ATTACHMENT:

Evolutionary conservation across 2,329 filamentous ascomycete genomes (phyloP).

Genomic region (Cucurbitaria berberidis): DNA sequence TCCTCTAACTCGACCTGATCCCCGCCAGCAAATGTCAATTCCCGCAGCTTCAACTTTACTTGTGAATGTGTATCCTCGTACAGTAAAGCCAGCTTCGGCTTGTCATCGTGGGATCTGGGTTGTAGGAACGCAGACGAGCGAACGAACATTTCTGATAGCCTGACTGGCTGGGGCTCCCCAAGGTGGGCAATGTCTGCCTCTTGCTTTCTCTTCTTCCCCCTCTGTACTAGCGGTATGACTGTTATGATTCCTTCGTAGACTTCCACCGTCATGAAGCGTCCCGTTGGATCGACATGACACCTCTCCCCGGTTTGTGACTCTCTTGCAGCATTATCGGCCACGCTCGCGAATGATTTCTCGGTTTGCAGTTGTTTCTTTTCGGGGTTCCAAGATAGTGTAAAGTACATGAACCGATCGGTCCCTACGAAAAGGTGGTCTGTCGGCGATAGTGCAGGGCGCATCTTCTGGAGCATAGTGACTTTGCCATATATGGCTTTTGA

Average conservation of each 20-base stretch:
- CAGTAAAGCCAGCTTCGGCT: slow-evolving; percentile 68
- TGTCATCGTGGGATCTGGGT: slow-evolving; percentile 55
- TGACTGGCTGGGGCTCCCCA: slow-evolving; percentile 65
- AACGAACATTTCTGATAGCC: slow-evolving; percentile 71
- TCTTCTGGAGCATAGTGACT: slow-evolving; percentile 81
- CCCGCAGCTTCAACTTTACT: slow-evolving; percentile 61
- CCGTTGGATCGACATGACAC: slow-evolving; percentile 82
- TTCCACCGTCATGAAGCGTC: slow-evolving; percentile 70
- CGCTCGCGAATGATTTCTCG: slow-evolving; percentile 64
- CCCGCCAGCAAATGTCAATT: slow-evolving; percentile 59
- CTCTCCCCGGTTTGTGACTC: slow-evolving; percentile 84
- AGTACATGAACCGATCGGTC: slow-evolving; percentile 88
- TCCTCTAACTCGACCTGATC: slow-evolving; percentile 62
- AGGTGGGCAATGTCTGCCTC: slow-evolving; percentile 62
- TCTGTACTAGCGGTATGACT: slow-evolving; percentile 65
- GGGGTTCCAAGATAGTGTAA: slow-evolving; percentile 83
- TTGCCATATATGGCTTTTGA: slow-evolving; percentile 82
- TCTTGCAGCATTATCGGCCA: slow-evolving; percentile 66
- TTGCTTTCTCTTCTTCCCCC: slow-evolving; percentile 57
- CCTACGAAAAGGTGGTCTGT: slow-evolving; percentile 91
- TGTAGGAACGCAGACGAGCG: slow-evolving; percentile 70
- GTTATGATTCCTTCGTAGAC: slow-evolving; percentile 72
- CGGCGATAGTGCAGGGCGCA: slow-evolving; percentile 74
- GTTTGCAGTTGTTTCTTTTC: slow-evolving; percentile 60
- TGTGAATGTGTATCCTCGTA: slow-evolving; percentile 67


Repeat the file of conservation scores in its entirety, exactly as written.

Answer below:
Evolutionary conservation across 2,329 filamentous ascomycete genomes (phyloP).

Genomic region (Cucurbitaria berberidis): DNA sequence TCCTCTAACTCGACCTGATCCCCGCCAGCAAATGTCAATTCCCGCAGCTTCAACTTTACTTGTGAATGTGTATCCTCGTACAGTAAAGCCAGCTTCGGCTTGTCATCGTGGGATCTGGGTTGTAGGAACGCAGACGAGCGAACGAACATTTCTGATAGCCTGACTGGCTGGGGCTCCCCAAGGTGGGCAATGTCTGCCTCTTGCTTTCTCTTCTTCCCCCTCTGTACTAGCGGTATGACTGTTATGATTCCTTCGTAGACTTCCACCGTCATGAAGCGTCCCGTTGGATCGACATGACACCTCTCCCCGGTTTGTGACTCTCTTGCAGCATTATCGGCCACGCTCGCGAATGATTTCTCGGTTTGCAGTTGTTTCTTTTCGGGGTTCCAAGATAGTGTAAAGTACATGAACCGATCGGTCCCTACGAAAAGGTGGTCTGTCGGCGATAGTGCAGGGCGCATCTTCTGGAGCATAGTGACTTTGCCATATATGGCTTTTGA

Average conservation of each 20-base stretch:
- CAGTAAAGCCAGCTTCGGCT: slow-evolving; percentile 68
- TGTCATCGTGGGATCTGGGT: slow-evolving; percentile 55
- TGACTGGCTGGGGCTCCCCA: slow-evolving; percentile 65
- AACGAACATTTCTGATAGCC: slow-evolving; percentile 71
- TCTTCTGGAGCATAGTGACT: slow-evolving; percentile 81
- CCCGCAGCTTCAACTTTACT: slow-evolving; percentile 61
- CCGTTGGATCGACATGACAC: slow-evolving; percentile 82
- TTCCACCGTCATGAAGCGTC: slow-evolving; percentile 70
- CGCTCGCGAATGATTTCTCG: slow-evolving; percentile 64
- CCCGCCAGCAAATGTCAATT: slow-evolving; percentile 59
- CTCTCCCCGGTTTGTGACTC: slow-evolving; percentile 84
- AGTACATGAACCGATCGGTC: slow-evolving; percentile 88
- TCCTCTAACTCGACCTGATC: slow-evolving; percentile 62
- AGGTGGGCAATGTCTGCCTC: slow-evolving; percentile 62
- TCTGTACTAGCGGTATGACT: slow-evolving; percentile 65
- GGGGTTCCAAGATAGTGTAA: slow-evolving; percentile 83
- TTGCCATATATGGCTTTTGA: slow-evolving; percentile 82
- TCTTGCAGCATTATCGGCCA: slow-evolving; percentile 66
- TTGCTTTCTCTTCTTCCCCC: slow-evolving; percentile 57
- CCTACGAAAAGGTGGTCTGT: slow-evolving; percentile 91
- TGTAGGAACGCAGACGAGCG: slow-evolving; percentile 70
- GTTATGATTCCTTCGTAGAC: slow-evolving; percentile 72
- CGGCGATAGTGCAGGGCGCA: slow-evolving; percentile 74
- GTTTGCAGTTGTTTCTTTTC: slow-evolving; percentile 60
- TGTGAATGTGTATCCTCGTA: slow-evolving; percentile 67